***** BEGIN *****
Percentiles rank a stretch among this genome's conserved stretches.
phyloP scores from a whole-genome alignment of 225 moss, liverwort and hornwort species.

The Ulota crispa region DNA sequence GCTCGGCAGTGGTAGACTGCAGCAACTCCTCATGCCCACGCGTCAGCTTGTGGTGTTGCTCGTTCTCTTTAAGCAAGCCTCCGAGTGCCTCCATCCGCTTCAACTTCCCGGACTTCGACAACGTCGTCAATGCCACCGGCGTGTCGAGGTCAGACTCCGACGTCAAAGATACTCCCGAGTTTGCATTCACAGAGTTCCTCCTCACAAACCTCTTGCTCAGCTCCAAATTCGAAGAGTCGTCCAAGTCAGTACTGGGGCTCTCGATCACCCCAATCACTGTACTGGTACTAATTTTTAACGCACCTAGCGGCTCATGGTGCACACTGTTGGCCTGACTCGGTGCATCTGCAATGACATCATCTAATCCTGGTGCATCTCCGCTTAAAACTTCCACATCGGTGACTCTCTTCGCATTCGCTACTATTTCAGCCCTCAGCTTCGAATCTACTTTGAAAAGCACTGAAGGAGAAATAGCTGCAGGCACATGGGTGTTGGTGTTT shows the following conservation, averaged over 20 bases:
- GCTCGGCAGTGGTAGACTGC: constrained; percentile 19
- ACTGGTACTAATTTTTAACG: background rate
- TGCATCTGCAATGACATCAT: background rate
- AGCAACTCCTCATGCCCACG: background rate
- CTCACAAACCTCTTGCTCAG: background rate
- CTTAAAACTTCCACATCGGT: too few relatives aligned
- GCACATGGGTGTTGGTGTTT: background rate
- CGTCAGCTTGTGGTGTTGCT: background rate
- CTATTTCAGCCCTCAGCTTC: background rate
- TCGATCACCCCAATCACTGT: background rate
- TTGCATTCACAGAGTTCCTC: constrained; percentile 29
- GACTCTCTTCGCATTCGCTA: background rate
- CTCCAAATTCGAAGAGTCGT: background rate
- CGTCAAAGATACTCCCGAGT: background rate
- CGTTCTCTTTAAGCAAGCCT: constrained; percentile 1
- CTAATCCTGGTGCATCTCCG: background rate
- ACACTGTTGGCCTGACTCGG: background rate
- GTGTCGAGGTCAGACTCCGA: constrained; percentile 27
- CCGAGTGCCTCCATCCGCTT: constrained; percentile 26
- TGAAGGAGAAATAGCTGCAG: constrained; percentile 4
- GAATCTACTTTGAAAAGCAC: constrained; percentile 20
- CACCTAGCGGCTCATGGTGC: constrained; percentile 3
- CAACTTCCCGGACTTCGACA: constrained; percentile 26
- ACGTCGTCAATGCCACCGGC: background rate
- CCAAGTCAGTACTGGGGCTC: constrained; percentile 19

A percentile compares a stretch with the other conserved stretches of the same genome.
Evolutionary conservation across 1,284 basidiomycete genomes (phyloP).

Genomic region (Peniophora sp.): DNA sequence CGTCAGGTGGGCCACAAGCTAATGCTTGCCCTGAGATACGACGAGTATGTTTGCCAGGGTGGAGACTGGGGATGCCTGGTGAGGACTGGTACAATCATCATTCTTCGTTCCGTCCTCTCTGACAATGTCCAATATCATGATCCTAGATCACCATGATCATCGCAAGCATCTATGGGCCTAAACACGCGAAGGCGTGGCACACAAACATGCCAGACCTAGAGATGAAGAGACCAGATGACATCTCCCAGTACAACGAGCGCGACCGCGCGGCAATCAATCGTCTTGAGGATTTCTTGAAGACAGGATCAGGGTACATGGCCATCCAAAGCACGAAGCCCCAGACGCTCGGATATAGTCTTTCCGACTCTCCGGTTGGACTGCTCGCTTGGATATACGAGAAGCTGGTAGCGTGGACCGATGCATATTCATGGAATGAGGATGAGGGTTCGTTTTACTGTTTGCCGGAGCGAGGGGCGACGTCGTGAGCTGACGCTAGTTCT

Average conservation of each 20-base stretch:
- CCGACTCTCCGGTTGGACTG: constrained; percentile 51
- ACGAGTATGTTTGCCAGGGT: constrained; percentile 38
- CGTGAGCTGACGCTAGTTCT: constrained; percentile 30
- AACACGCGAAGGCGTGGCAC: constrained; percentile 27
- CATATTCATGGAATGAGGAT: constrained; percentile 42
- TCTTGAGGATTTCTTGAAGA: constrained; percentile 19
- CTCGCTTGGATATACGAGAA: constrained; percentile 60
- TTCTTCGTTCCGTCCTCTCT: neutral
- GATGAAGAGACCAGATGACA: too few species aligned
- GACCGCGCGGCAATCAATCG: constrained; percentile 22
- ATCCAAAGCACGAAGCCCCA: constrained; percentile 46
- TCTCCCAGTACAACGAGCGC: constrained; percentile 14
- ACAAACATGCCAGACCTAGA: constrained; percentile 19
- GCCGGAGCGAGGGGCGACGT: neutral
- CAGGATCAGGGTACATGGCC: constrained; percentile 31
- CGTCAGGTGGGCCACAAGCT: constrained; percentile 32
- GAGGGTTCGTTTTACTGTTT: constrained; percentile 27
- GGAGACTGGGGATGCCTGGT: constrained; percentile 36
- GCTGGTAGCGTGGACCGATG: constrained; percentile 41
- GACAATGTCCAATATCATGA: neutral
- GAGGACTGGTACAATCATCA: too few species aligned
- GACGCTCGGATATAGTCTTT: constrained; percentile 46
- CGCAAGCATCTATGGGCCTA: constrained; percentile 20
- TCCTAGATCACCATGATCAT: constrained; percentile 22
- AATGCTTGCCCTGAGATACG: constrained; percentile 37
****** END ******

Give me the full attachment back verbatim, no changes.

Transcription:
Percentiles rank a stretch among this genome's conserved stretches.
phyloP scores from a whole-genome alignment of 225 moss, liverwort and hornwort species.

The Ulota crispa region DNA sequence GCTCGGCAGTGGTAGACTGCAGCAACTCCTCATGCCCACGCGTCAGCTTGTGGTGTTGCTCGTTCTCTTTAAGCAAGCCTCCGAGTGCCTCCATCCGCTTCAACTTCCCGGACTTCGACAACGTCGTCAATGCCACCGGCGTGTCGAGGTCAGACTCCGACGTCAAAGATACTCCCGAGTTTGCATTCACAGAGTTCCTCCTCACAAACCTCTTGCTCAGCTCCAAATTCGAAGAGTCGTCCAAGTCAGTACTGGGGCTCTCGATCACCCCAATCACTGTACTGGTACTAATTTTTAACGCACCTAGCGGCTCATGGTGCACACTGTTGGCCTGACTCGGTGCATCTGCAATGACATCATCTAATCCTGGTGCATCTCCGCTTAAAACTTCCACATCGGTGACTCTCTTCGCATTCGCTACTATTTCAGCCCTCAGCTTCGAATCTACTTTGAAAAGCACTGAAGGAGAAATAGCTGCAGGCACATGGGTGTTGGTGTTT shows the following conservation, averaged over 20 bases:
- GCTCGGCAGTGGTAGACTGC: constrained; percentile 19
- ACTGGTACTAATTTTTAACG: background rate
- TGCATCTGCAATGACATCAT: background rate
- AGCAACTCCTCATGCCCACG: background rate
- CTCACAAACCTCTTGCTCAG: background rate
- CTTAAAACTTCCACATCGGT: too few relatives aligned
- GCACATGGGTGTTGGTGTTT: background rate
- CGTCAGCTTGTGGTGTTGCT: background rate
- CTATTTCAGCCCTCAGCTTC: background rate
- TCGATCACCCCAATCACTGT: background rate
- TTGCATTCACAGAGTTCCTC: constrained; percentile 29
- GACTCTCTTCGCATTCGCTA: background rate
- CTCCAAATTCGAAGAGTCGT: background rate
- CGTCAAAGATACTCCCGAGT: background rate
- CGTTCTCTTTAAGCAAGCCT: constrained; percentile 1
- CTAATCCTGGTGCATCTCCG: background rate
- ACACTGTTGGCCTGACTCGG: background rate
- GTGTCGAGGTCAGACTCCGA: constrained; percentile 27
- CCGAGTGCCTCCATCCGCTT: constrained; percentile 26
- TGAAGGAGAAATAGCTGCAG: constrained; percentile 4
- GAATCTACTTTGAAAAGCAC: constrained; percentile 20
- CACCTAGCGGCTCATGGTGC: constrained; percentile 3
- CAACTTCCCGGACTTCGACA: constrained; percentile 26
- ACGTCGTCAATGCCACCGGC: background rate
- CCAAGTCAGTACTGGGGCTC: constrained; percentile 19

A percentile compares a stretch with the other conserved stretches of the same genome.
Evolutionary conservation across 1,284 basidiomycete genomes (phyloP).

Genomic region (Peniophora sp.): DNA sequence CGTCAGGTGGGCCACAAGCTAATGCTTGCCCTGAGATACGACGAGTATGTTTGCCAGGGTGGAGACTGGGGATGCCTGGTGAGGACTGGTACAATCATCATTCTTCGTTCCGTCCTCTCTGACAATGTCCAATATCATGATCCTAGATCACCATGATCATCGCAAGCATCTATGGGCCTAAACACGCGAAGGCGTGGCACACAAACATGCCAGACCTAGAGATGAAGAGACCAGATGACATCTCCCAGTACAACGAGCGCGACCGCGCGGCAATCAATCGTCTTGAGGATTTCTTGAAGACAGGATCAGGGTACATGGCCATCCAAAGCACGAAGCCCCAGACGCTCGGATATAGTCTTTCCGACTCTCCGGTTGGACTGCTCGCTTGGATATACGAGAAGCTGGTAGCGTGGACCGATGCATATTCATGGAATGAGGATGAGGGTTCGTTTTACTGTTTGCCGGAGCGAGGGGCGACGTCGTGAGCTGACGCTAGTTCT

Average conservation of each 20-base stretch:
- CCGACTCTCCGGTTGGACTG: constrained; percentile 51
- ACGAGTATGTTTGCCAGGGT: constrained; percentile 38
- CGTGAGCTGACGCTAGTTCT: constrained; percentile 30
- AACACGCGAAGGCGTGGCAC: constrained; percentile 27
- CATATTCATGGAATGAGGAT: constrained; percentile 42
- TCTTGAGGATTTCTTGAAGA: constrained; percentile 19
- CTCGCTTGGATATACGAGAA: constrained; percentile 60
- TTCTTCGTTCCGTCCTCTCT: neutral
- GATGAAGAGACCAGATGACA: too few species aligned
- GACCGCGCGGCAATCAATCG: constrained; percentile 22
- ATCCAAAGCACGAAGCCCCA: constrained; percentile 46
- TCTCCCAGTACAACGAGCGC: constrained; percentile 14
- ACAAACATGCCAGACCTAGA: constrained; percentile 19
- GCCGGAGCGAGGGGCGACGT: neutral
- CAGGATCAGGGTACATGGCC: constrained; percentile 31
- CGTCAGGTGGGCCACAAGCT: constrained; percentile 32
- GAGGGTTCGTTTTACTGTTT: constrained; percentile 27
- GGAGACTGGGGATGCCTGGT: constrained; percentile 36
- GCTGGTAGCGTGGACCGATG: constrained; percentile 41
- GACAATGTCCAATATCATGA: neutral
- GAGGACTGGTACAATCATCA: too few species aligned
- GACGCTCGGATATAGTCTTT: constrained; percentile 46
- CGCAAGCATCTATGGGCCTA: constrained; percentile 20
- TCCTAGATCACCATGATCAT: constrained; percentile 22
- AATGCTTGCCCTGAGATACG: constrained; percentile 37